When robots eventually rise up, they will do so with force. They will kick in our doors, drag us out by our ankles, and make us repent for every lewd question we ever asked Siri.
That day is hopefully some ways away.
But in 2018, the robot revolt is playing out in a much more subtle fashion. Not with the brute force of Mike Tyson’s uppercut but with the subtle jukes and fades of Muhammad Ali.
EnterBotBoxer. From what we can tell, it’s the first robotic punching bag designed to simulate a real opponent with the added bonus of making you look like a fumbling fool. Unlike your boring old punching bag, BotBoxer can “see,” “feel,” and “react.” It can dodge punches, nonverbally taunt, and maybe even train you into a better boxer.
Developed by sports simulator company SkyTechSport, BotBoxer works something like an arcade game.
It’s engaged and calibrated using a control panel next to the punching bag. Once powered on, the machine then uses an array of sensors that enable it to track and dodge oncoming punches.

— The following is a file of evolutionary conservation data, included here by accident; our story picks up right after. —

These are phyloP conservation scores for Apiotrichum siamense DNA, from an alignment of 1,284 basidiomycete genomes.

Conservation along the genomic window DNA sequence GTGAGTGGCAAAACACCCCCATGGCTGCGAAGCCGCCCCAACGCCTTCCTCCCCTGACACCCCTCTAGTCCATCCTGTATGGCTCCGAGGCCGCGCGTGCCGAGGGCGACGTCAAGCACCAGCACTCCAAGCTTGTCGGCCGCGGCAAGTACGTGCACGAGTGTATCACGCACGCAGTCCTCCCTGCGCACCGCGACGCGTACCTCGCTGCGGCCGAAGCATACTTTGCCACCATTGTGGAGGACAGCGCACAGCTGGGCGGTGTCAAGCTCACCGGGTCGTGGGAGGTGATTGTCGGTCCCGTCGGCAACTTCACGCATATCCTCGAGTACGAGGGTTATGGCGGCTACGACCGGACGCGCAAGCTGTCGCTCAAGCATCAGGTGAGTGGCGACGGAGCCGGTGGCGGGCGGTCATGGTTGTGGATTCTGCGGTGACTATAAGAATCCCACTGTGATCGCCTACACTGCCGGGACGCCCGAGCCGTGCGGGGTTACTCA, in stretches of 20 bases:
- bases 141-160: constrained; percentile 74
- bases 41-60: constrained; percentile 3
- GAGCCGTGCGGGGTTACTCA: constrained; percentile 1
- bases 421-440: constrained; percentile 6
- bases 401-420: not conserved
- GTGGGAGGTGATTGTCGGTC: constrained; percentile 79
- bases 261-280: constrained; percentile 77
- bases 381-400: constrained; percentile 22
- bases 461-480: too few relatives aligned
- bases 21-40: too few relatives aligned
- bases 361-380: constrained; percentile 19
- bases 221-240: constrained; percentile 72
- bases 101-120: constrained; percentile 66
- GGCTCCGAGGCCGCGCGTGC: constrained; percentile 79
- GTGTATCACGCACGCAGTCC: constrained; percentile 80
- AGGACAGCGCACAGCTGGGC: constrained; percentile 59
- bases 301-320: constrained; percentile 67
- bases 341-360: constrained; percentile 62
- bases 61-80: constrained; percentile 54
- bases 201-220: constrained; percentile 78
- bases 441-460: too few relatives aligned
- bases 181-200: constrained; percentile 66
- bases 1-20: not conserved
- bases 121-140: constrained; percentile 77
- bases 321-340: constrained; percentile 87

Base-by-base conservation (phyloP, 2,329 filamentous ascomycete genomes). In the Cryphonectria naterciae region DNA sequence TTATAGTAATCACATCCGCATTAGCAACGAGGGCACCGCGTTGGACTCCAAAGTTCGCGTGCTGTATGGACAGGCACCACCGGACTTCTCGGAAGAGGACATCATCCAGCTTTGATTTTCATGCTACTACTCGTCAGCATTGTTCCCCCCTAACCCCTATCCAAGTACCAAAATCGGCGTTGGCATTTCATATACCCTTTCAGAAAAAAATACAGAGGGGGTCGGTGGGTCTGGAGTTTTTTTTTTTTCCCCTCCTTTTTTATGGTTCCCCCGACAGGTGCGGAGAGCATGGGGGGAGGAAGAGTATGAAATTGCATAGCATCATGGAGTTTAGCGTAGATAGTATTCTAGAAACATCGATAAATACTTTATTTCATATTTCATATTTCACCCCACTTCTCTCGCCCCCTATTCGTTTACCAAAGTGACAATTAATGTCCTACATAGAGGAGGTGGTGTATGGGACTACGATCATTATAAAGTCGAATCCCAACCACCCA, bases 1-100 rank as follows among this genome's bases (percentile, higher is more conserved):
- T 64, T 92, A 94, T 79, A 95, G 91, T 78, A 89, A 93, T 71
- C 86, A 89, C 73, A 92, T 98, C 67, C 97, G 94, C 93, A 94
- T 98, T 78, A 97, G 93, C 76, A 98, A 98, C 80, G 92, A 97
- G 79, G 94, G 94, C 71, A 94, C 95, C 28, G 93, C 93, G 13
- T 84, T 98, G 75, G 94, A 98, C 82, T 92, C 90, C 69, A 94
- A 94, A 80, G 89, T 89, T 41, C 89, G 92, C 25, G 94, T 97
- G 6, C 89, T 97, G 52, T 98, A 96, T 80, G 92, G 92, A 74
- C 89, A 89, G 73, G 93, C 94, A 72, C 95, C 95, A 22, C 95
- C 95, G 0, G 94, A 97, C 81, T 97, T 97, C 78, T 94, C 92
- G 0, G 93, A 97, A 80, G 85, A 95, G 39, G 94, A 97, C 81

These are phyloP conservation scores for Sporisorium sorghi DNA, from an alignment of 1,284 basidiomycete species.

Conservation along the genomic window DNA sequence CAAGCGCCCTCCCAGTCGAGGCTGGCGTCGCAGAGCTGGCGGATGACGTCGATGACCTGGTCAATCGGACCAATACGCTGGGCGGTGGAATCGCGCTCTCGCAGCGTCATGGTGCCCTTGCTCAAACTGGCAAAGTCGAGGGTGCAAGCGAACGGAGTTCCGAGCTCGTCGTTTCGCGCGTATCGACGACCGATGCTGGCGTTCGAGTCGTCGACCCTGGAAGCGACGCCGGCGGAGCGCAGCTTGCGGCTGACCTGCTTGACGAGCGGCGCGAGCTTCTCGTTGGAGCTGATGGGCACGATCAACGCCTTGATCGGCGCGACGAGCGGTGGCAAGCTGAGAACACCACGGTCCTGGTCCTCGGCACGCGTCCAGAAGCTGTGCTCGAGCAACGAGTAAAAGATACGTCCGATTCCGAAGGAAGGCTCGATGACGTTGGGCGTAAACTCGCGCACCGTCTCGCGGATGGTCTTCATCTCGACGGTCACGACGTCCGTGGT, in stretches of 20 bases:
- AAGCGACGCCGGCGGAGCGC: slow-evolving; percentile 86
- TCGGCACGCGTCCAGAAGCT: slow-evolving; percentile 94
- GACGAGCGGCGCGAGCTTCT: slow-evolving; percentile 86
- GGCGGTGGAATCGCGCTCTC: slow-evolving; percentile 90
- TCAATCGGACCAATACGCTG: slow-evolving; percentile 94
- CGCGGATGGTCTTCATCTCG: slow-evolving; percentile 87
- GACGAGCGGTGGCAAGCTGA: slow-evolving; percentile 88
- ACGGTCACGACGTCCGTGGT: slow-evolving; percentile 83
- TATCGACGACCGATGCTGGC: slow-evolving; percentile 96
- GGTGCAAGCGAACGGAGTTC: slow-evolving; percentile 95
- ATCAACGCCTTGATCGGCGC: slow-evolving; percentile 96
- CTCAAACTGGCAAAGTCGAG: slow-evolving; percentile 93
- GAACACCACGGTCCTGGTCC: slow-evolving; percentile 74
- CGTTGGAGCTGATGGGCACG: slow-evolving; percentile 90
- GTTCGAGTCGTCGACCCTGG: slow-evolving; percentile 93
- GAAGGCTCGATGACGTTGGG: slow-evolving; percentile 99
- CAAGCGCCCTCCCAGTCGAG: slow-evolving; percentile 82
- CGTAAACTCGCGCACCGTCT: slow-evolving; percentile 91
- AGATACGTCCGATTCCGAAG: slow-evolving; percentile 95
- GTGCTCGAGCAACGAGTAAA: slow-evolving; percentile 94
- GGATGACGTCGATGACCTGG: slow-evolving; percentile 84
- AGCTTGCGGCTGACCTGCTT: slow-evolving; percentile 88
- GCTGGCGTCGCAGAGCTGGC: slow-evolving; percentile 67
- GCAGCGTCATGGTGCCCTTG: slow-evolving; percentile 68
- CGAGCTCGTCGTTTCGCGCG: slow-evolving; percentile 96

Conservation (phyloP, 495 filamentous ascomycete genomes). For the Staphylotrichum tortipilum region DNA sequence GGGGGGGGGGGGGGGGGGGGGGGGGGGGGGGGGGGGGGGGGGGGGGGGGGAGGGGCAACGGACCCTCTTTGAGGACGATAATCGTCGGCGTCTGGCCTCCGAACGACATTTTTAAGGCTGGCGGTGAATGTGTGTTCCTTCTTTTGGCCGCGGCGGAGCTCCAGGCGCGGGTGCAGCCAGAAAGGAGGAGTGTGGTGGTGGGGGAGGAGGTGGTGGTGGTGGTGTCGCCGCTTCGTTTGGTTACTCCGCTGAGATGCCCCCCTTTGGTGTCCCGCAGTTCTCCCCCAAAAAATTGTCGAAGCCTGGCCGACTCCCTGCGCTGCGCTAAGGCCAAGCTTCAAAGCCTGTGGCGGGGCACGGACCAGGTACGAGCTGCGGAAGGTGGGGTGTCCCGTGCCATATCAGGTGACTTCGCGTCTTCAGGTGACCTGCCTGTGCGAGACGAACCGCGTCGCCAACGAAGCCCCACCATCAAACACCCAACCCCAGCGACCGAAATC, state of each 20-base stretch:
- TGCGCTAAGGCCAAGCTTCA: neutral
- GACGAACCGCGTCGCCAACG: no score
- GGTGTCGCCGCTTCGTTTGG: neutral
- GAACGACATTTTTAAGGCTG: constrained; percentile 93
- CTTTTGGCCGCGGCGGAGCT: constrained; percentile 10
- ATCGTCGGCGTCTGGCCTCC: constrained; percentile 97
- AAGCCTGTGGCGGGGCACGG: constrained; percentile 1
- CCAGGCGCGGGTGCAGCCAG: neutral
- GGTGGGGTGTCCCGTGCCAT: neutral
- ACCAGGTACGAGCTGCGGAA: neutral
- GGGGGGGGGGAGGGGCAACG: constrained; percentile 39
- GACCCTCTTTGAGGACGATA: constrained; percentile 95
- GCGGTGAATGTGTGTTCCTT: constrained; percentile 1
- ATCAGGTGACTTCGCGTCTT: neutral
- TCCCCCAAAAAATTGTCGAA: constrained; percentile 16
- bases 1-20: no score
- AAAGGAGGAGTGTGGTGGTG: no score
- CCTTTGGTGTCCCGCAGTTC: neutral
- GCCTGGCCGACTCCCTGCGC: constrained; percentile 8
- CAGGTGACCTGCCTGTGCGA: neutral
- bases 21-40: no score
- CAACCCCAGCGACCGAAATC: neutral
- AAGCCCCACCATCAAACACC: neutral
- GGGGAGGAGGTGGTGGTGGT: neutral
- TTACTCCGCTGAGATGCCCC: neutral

Alex Golunov, project leader at SkyTechSport, told Digital Trends, “When you press ‘box,’ you will notice two lines of infrared illuminators light up on both sides of the fence of the machine. At that moment, we engage a system of high-speed cameras that track the position of fists, elbows, shoulders,and torso. We then use this data to predict where your punch will be coming from and engage three electric motors to move the target away from the oncoming blow.”
SkyTechSport designed Botboxer to be faster than professionals. Whereas average human reaction time is about 230 microseconds, and a pro’sreaction time is about 150 microseconds, BotBoxer, when dialed up to 10, can react in just 75 microseconds.
Olympic medalist Tony Jeffries had a go at BotBoxer and said, “That bag is unbelievable. I know I can punch fast, but this thing was even faster! Is this the future for boxing training?”
Maybe for you, Jeffries, but it’s doubtful most amateurs will see the robotic bag in a gym near them. SkyTechSport is currently taking $990 deposits on the $24,900 machine, which is scheduled to ship in September.
Until then, free demonstrations are being held every Tuesday and Thursday in Los Angeles at 5553 Hollywood Boulevard. So go spar a robot and tell us how it goes.